I found the NYT particularly difficult. I think mostly because of the way that enter was used differently each time, coupled with people’s names in key spots who I didn’t know. Really don’t understand why “attics” is clued as chest protectors. You can store a chest in an attic, but does the attic “protect” the chest? Also, “sits pat” isn’t a phrase i’m familiar with as opposed to stands pat.

    • Jenni Levy says:

      I think “sits pat” is a poker phrase – I’m sure Steve will correct me if I’m wrong.

      • Steve Manion says:

        Hi Jenni,
        I wouldn’t say that “sits pat” is completely wrong, but as Dook notes, “stands pat” is the idiomatic expression in poker. It is usually if not always a comment made by a commentator after the fact in describing the action: “Jenni stands pat; Dook takes one.” In the action of the game, the player would not say “I’ll stand pat.” Usually, the player herself would either make a hand gesture or say “I’m good” or maybe “None” if she did not want a card.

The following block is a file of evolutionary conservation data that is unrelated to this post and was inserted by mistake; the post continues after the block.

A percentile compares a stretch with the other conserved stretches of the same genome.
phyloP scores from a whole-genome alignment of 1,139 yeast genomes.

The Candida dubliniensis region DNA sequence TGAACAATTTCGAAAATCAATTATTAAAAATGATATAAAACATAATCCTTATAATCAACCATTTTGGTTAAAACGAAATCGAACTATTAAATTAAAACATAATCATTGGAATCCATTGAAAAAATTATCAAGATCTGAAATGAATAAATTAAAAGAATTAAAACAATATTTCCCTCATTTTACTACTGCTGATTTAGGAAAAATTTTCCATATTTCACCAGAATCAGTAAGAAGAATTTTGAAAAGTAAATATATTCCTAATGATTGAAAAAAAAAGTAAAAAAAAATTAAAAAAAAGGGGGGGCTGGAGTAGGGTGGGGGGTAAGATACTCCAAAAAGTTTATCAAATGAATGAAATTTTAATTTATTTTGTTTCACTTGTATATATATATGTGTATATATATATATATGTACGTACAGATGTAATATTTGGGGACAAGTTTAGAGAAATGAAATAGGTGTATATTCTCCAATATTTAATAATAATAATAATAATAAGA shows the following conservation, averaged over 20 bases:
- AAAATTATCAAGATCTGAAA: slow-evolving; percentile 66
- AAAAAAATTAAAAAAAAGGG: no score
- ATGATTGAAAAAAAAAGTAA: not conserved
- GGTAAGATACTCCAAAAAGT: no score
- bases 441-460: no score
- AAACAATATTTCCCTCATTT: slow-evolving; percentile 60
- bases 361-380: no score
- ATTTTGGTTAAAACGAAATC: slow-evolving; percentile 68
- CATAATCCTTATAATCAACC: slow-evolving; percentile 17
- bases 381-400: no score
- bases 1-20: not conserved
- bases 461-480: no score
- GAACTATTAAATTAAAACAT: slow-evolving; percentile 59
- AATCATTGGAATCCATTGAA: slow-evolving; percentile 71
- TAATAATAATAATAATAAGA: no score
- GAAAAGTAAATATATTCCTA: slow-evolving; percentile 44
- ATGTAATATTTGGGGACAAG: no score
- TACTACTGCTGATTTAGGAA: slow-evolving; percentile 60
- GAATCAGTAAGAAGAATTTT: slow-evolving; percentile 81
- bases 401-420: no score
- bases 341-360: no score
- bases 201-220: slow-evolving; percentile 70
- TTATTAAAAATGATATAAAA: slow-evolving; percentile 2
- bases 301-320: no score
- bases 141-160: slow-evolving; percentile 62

6. Jenni Levy says:

    Really liked the theme – concept and execution. I figured it out at [ENTER]PRISE. TERIYAKI gave me pause because ENTER is divided over two words, which made the theme feel a bit tougher, which is good.

    I did *not* like MIA clued as [G.I. classification]. It’s accurate, but it felt like a slap in the face because I wasn’t expecting it, and it feels like they’re being clever with tragedy.

    • Lise says:

      I know – I was thinking, why not MIA Hamm?

      • AV says:

        I can guess that Eds./Jeff did not want to make the Chicken Teriyaki reveal an easy one .. hence the vague MIA clue. Hamm would be a gimme for a Thursday, and the reveal. [Ditto for __ factor]

        • Gareth says:

          That tiny corner was about half of my solving time… SHEEHY was an unknown and I wanted WOW factor. It didn’t help that I assumed I wouldn’t know the Japanese dish…

    • Jim Peredo says:

      Agreed. I thought that was a downer of a clue.

      • Papa John says:

        One may also consider the entry MIA as reminder of what some of our gallant military members endure to “preserve” our liberty. It may be respectful sign of recognition and remembrance.

        • Jenni Levy says:

          The “amusing” clue suggests it’s not respectful.

          • Papa John says:

            What am I missing? I don’t see anything amusing about the clue. It seems pretty straight forward, to me.

            Oh, well, I’m glad I wasn’t aware of any insult.

  7. Jim Peredo says:

    NYT: Inventive theme from Jeff, as usual. I kept wanting termites for the insect clue, but it just wouldn’t fit. Nice long fill, but there were some real rough spots. That whole DCUP / CSIS / USSR / USS section is pretty kludgy.